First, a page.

50 really useful OS X timesaving tips

26. Change the frequency of backups

Time machine

By default, Time Machine backs up every hour, but this may not be to everyone's tastes. Download TimeMachineScheduler free from klieme.com and use it to set the backup interval anywhere from 1 to 12 hours. There are other options to run backup at login and skip backups within a specified time range. These can be handy to use if you want to leave Time Machine on but don't want it interrupting you as you try to work.

27. Choose what gets backed up

backup files

The first time you run Time Machine it will create a working copy of your entire system but every subsequent backup will be incremental, backing up only new or changed items. It can be helpful to sometimes leave specific items out of a backup, for example a folder full of video files that is just temporarily residing on your hard drive, or a VMWare virtual machine.

These can be very large and you don't want to be backing up a copy every time you use Time Machine. Go into System Preferences > Time Machine and click Options. There, create a list of any files or folders that you want to exclude from the backup.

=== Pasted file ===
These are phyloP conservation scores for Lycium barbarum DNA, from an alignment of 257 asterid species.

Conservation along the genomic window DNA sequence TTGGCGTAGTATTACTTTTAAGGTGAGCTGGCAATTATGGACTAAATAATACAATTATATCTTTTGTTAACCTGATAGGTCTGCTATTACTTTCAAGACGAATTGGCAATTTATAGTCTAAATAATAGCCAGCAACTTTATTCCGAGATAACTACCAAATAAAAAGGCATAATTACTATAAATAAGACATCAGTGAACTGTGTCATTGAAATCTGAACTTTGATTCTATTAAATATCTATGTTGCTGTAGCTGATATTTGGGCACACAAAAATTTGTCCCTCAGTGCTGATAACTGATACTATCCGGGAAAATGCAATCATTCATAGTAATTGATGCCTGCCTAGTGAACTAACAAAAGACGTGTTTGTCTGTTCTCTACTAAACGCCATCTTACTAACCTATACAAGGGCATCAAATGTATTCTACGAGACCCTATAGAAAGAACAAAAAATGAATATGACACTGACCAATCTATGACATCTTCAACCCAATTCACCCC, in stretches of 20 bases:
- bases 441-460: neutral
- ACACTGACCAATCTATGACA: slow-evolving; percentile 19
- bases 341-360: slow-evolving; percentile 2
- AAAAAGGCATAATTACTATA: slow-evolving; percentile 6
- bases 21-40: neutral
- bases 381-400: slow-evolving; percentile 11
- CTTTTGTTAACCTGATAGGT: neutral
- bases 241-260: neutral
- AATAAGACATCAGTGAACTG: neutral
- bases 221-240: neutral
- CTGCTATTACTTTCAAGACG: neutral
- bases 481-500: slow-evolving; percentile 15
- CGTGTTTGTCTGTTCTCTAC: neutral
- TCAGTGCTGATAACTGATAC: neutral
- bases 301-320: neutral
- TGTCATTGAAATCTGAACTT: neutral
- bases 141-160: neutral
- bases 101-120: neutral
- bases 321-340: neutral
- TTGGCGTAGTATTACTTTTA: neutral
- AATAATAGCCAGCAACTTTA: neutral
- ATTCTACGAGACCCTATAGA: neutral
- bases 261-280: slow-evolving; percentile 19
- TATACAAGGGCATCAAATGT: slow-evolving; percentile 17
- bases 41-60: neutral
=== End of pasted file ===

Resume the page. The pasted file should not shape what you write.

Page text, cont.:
28. Create instant backups

It's a quick and basic solution, but if you are about to make changes to files and you think you may need to revert back to the older versions at some point, simply duplicate the files or folders in question using the File > Duplicate command or drag and drop them to another drive, where they will be copied rather than moved. It makes sense to rename the folder to indicate that it's a backup. Having a large USB or networked drive to hand to store backups can be a great idea.

29. Restore or delete items from a backup

If you need to get back an old version of a file or 'undelete' something, enter Time Machine and return to a point where the relevant item exists. You can use Quick Look to see inside the file. Then right-click and choose to restore it, or indeed to delete that instance of the backed up item, or all backed up copies of that item. Remember that if you do this they will no longer be recoverable.

30. Email things to yourself

Another quick and easy way to back up smaller files is to email them to yourself using a web-based email service like Gmail, Hotmail or iCloud mail. They will then be stored online and accessible from other devices. For larger files, use services like Dropbox to store items online.

31. Use multiple backup drives

As of OS X 10.8, Time Machine can use more than one hard drive for backing up your system. In its preferences you can specify two or more volumes. This is a great way to maintain two backups for extra security.

32. See inside your backups

To get a better idea of what's being copied, download TimeTracker free from charlessoft.com. This loads your backups and shows you the contents of each one in a Finder-like view, along with file sizes. If anything huge is incorrectly being included you can simply exclude it using Time machine's preferences.